Throughout 2020, there will undoubtedly be thorny ethical issues surrounding AI in our daily lives, such as in medical diagnosis, drone and weapon technology, and even in bias and discrimination cases. In March 2020, my new book, The Age of AI, will release with Zondervan, and I hope it will help the Church to engage these tough ethical and moral issues with the clarity of God’s Word.
Deepfakes and fake news
A deepfake is a video of someone saying and maybe even doing things that they never did in reality. These fake videos are created on computers using AI technology that allows the creator to use existing footage of an individual. These videos can be created by anyone who has access to the right computers, software, and knowledge. They are incredibly realistic and pose a real threat to society.
As we began the year, Facebook announced that it would be banning these videos from its platform as a lead-up to the 2020 presidential election. While these videos haven’t been used in extremely malicious ways as of yet, there are bound to be fake videos developed soon in order to sway public opinion or even to disrupt our society. While lawmakers scramble to provide some sort of legislation to stop these fake videos, many technology companies are trying to develop deepfake detection software to stop them from being shared on social media and video-hosting platforms.
While major news events may seem bleak as the nations continue to rage, Chrisitans have hope knowing that nothing in this world is outside of God’s control and guiding hand.
Deepfakes are just another example of how fake news is on the rise in our society and how Christians need to think wisely about the information we receive, what we share online, and how we seek the good of our neighbors and society in the digital age.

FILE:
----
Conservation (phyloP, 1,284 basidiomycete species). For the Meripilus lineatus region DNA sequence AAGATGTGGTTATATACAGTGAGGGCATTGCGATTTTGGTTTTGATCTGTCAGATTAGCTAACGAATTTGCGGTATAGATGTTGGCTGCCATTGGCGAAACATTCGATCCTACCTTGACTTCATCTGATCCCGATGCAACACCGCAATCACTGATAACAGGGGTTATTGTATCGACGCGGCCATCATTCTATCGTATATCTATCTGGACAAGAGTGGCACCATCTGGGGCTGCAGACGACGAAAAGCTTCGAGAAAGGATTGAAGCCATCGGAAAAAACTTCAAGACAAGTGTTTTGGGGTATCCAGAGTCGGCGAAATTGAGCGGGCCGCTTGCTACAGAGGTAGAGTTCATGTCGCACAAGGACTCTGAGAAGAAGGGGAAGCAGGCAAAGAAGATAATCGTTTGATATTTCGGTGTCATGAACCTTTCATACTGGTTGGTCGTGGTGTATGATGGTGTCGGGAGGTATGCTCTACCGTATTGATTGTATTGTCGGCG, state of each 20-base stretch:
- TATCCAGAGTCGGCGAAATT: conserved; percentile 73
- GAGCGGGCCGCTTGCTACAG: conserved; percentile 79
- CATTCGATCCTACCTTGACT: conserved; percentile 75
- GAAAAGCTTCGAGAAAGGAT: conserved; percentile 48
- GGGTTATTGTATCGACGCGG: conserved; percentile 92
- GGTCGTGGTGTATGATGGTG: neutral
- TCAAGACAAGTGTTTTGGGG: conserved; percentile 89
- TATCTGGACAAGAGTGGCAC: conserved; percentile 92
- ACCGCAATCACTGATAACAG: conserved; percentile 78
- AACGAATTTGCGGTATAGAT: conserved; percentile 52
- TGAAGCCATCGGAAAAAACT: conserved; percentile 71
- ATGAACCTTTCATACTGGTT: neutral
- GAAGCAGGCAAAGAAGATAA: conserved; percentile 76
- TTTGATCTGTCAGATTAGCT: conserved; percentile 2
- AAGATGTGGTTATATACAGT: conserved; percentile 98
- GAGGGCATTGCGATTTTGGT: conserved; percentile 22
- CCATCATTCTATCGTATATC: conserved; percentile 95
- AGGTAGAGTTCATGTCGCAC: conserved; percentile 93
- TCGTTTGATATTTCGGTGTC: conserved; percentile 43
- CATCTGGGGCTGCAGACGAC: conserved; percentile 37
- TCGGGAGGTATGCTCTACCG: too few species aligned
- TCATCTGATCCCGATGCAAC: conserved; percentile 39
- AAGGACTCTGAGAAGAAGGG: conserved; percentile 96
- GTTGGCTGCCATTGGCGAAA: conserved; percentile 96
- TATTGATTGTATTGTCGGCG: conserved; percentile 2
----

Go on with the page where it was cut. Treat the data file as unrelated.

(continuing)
International authoritarian abuses
Behind many of the international stories as of late has been the use and abuse of technology around the world by nations like China, Russia, and Iran. Late in 2019, the Iranian regime shut down internet connectivity to nearly every citizen of the country, essentially cutting the nation off from the rest of the world. This news was followed by the revelation that Russia is attempting a similar shutdown later this spring. All the while, the Chinese regime is constantly in the news regarding its oppression of religious minorities and the lack of basic freedoms its citizens have because of the widespread use of facial recognition and DNA facial mapping technologies.
2020 will likely bring about the exposure of many more travesties related to how technology is used to demean, demoralize, and debase other human beings created in the image of God. We should keep our attention focused on how nations like China continue to wield enormous power over their economic and technology sectors as they continue to restrict free expression and human rights.
It should be no surprise that technology plays such a large role in society and our daily lives. While major news events may seem bleak as the nations continue to rage, Chrisitans have hope knowing that nothing in this world is outside of God’s control and guiding hand. As we engage some of the most pressing issues of our day, especially in regards to the enormous power technology has on each of us, we must remember that we already know the end of the story. We need not fear the unknown because we know the Author and Creator of all (Isa. 43:1).